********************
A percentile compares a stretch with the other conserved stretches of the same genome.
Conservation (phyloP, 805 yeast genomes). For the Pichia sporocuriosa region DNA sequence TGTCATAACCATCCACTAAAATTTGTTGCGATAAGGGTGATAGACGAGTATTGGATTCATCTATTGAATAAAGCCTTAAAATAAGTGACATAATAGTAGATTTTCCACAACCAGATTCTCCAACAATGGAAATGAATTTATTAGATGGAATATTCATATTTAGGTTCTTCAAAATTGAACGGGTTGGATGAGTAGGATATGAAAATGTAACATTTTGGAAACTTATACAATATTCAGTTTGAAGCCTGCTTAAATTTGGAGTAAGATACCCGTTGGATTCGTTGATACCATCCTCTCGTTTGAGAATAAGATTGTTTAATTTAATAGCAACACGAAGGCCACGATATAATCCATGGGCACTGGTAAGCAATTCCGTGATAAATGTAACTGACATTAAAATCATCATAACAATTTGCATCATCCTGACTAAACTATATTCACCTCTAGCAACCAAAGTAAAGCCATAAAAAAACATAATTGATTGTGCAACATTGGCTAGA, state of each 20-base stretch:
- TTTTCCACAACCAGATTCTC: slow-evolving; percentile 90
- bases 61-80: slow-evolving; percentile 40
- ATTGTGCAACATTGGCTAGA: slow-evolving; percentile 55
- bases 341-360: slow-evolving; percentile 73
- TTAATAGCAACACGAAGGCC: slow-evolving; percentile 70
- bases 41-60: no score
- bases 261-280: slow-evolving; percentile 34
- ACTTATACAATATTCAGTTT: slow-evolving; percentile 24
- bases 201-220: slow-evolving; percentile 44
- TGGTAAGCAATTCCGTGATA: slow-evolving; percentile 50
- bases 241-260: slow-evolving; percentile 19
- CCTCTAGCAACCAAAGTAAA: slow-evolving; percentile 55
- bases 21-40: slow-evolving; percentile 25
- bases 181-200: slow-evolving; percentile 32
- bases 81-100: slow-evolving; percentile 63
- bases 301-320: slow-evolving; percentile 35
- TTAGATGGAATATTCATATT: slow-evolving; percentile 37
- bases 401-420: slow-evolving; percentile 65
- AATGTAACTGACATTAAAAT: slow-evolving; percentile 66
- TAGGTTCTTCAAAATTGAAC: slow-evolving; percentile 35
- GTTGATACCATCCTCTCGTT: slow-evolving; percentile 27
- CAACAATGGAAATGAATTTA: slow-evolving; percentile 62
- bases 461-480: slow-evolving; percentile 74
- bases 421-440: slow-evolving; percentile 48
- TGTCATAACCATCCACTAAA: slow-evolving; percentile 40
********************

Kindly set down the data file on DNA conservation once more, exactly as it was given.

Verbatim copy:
A percentile compares a stretch with the other conserved stretches of the same genome.
Conservation (phyloP, 805 yeast genomes). For the Pichia sporocuriosa region DNA sequence TGTCATAACCATCCACTAAAATTTGTTGCGATAAGGGTGATAGACGAGTATTGGATTCATCTATTGAATAAAGCCTTAAAATAAGTGACATAATAGTAGATTTTCCACAACCAGATTCTCCAACAATGGAAATGAATTTATTAGATGGAATATTCATATTTAGGTTCTTCAAAATTGAACGGGTTGGATGAGTAGGATATGAAAATGTAACATTTTGGAAACTTATACAATATTCAGTTTGAAGCCTGCTTAAATTTGGAGTAAGATACCCGTTGGATTCGTTGATACCATCCTCTCGTTTGAGAATAAGATTGTTTAATTTAATAGCAACACGAAGGCCACGATATAATCCATGGGCACTGGTAAGCAATTCCGTGATAAATGTAACTGACATTAAAATCATCATAACAATTTGCATCATCCTGACTAAACTATATTCACCTCTAGCAACCAAAGTAAAGCCATAAAAAAACATAATTGATTGTGCAACATTGGCTAGA, state of each 20-base stretch:
- TTTTCCACAACCAGATTCTC: slow-evolving; percentile 90
- bases 61-80: slow-evolving; percentile 40
- ATTGTGCAACATTGGCTAGA: slow-evolving; percentile 55
- bases 341-360: slow-evolving; percentile 73
- TTAATAGCAACACGAAGGCC: slow-evolving; percentile 70
- bases 41-60: no score
- bases 261-280: slow-evolving; percentile 34
- ACTTATACAATATTCAGTTT: slow-evolving; percentile 24
- bases 201-220: slow-evolving; percentile 44
- TGGTAAGCAATTCCGTGATA: slow-evolving; percentile 50
- bases 241-260: slow-evolving; percentile 19
- CCTCTAGCAACCAAAGTAAA: slow-evolving; percentile 55
- bases 21-40: slow-evolving; percentile 25
- bases 181-200: slow-evolving; percentile 32
- bases 81-100: slow-evolving; percentile 63
- bases 301-320: slow-evolving; percentile 35
- TTAGATGGAATATTCATATT: slow-evolving; percentile 37
- bases 401-420: slow-evolving; percentile 65
- AATGTAACTGACATTAAAAT: slow-evolving; percentile 66
- TAGGTTCTTCAAAATTGAAC: slow-evolving; percentile 35
- GTTGATACCATCCTCTCGTT: slow-evolving; percentile 27
- CAACAATGGAAATGAATTTA: slow-evolving; percentile 62
- bases 461-480: slow-evolving; percentile 74
- bases 421-440: slow-evolving; percentile 48
- TGTCATAACCATCCACTAAA: slow-evolving; percentile 40